No fix in sight for Legion Street pool leak

Local

JOHNSON CITY, Tenn. (WJHL) — Back in 2015, News Channel 11 obtained documents showing the Legion Street pool in Johnson City was leaking millions of gallons of water and routinely losing more than twice its capacity every month.

At the time, parks and recreation officials told us they were working to fix the problem. The cause of the water leakage was not identified back then. 

News Channel 11 talked to city officials Thursday and found out the problem is still there. Legion Street pool is still where it was when we first reported on the leak problem.

When we spoke to those city officials, they said there is no future fix coming anytime soon.

SEE ALSO: Legion Street Pool still leaking, city unable to locate leak, plan calls for new pool

In 2019, the city still is without answers.

“We are not currently aware of exactly where the leak is,” Recreation Services Manager Sam Miller said. 

In 2015, the then Parks and Rec Director said the Legion Street pool was at the “end of its useful life.” 

Four years later, it’s still in operation, with no fix in sight.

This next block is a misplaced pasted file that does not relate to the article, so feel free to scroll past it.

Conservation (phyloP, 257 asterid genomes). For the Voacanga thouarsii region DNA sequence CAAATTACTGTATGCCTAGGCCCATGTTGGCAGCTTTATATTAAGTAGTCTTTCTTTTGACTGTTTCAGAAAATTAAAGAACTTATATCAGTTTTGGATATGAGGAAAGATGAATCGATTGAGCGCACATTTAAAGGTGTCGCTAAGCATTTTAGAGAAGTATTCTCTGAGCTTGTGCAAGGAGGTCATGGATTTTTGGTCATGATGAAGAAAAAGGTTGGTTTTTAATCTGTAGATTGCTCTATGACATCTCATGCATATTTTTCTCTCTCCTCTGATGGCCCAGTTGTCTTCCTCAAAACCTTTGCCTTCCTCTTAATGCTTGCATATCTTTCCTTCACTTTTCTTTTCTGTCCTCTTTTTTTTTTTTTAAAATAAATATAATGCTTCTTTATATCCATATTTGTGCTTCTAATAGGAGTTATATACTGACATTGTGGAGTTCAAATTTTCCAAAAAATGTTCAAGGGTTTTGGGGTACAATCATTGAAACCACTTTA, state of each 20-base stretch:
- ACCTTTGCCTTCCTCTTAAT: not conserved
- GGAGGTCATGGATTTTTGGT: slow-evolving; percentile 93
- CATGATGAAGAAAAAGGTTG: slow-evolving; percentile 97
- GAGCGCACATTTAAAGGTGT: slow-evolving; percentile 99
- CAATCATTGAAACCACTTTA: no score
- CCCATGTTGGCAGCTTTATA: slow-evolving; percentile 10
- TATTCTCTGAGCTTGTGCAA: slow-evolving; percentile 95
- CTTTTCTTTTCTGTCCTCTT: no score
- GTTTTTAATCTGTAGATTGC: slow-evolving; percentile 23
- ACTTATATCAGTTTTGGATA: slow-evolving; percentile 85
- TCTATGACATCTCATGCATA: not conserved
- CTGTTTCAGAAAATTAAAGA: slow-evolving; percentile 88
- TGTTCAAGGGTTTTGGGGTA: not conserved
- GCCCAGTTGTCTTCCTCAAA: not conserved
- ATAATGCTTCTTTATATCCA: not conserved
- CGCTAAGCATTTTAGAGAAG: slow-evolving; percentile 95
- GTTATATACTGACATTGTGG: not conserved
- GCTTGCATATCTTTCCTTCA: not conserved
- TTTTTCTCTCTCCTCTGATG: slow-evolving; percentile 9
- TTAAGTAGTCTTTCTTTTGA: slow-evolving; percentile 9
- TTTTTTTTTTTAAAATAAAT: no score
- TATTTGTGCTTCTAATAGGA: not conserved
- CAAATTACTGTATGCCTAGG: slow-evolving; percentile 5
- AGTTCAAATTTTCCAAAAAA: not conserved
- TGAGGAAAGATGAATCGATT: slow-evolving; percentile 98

“We have identified different priorities that the citizens would like to see and, currently, in our capital improvements plan, a new aquatics facility is not listed,” Miller said. 

These priorities, according to Miller, were identified through citizen surveys.

Miller said the city found there was more demand for updating playgrounds and athletic fields. 

“Although we do have the inefficiencies here and our water bill may be slightly higher each year due to that, we think that it’s cheaper, in the long run, to keep this facility going at the minimal cost, as opposed to investing a significant amount of money into a fix, when ultimately we all know we want a brand new facility,” Miller said.

The thought of a new facility is appealing to pool-goers like Virginia Hughes. 

“That’d be great, I mean we’ve had this one for so many years, a new one would be wonderful,” Hughes said.

Miller said a renovation using the existing pool site would be more than $1.5 million. Starting from scratch would cost upwards of $3 million.

He also points out, despite the lack of improvements, attendance remains strong and consistent, despite competition from other water parks and pool facilities in the area.

Recreation Services Manager Sam Miller said there is still no timetable for when the Legion Street area could see a new pool. 

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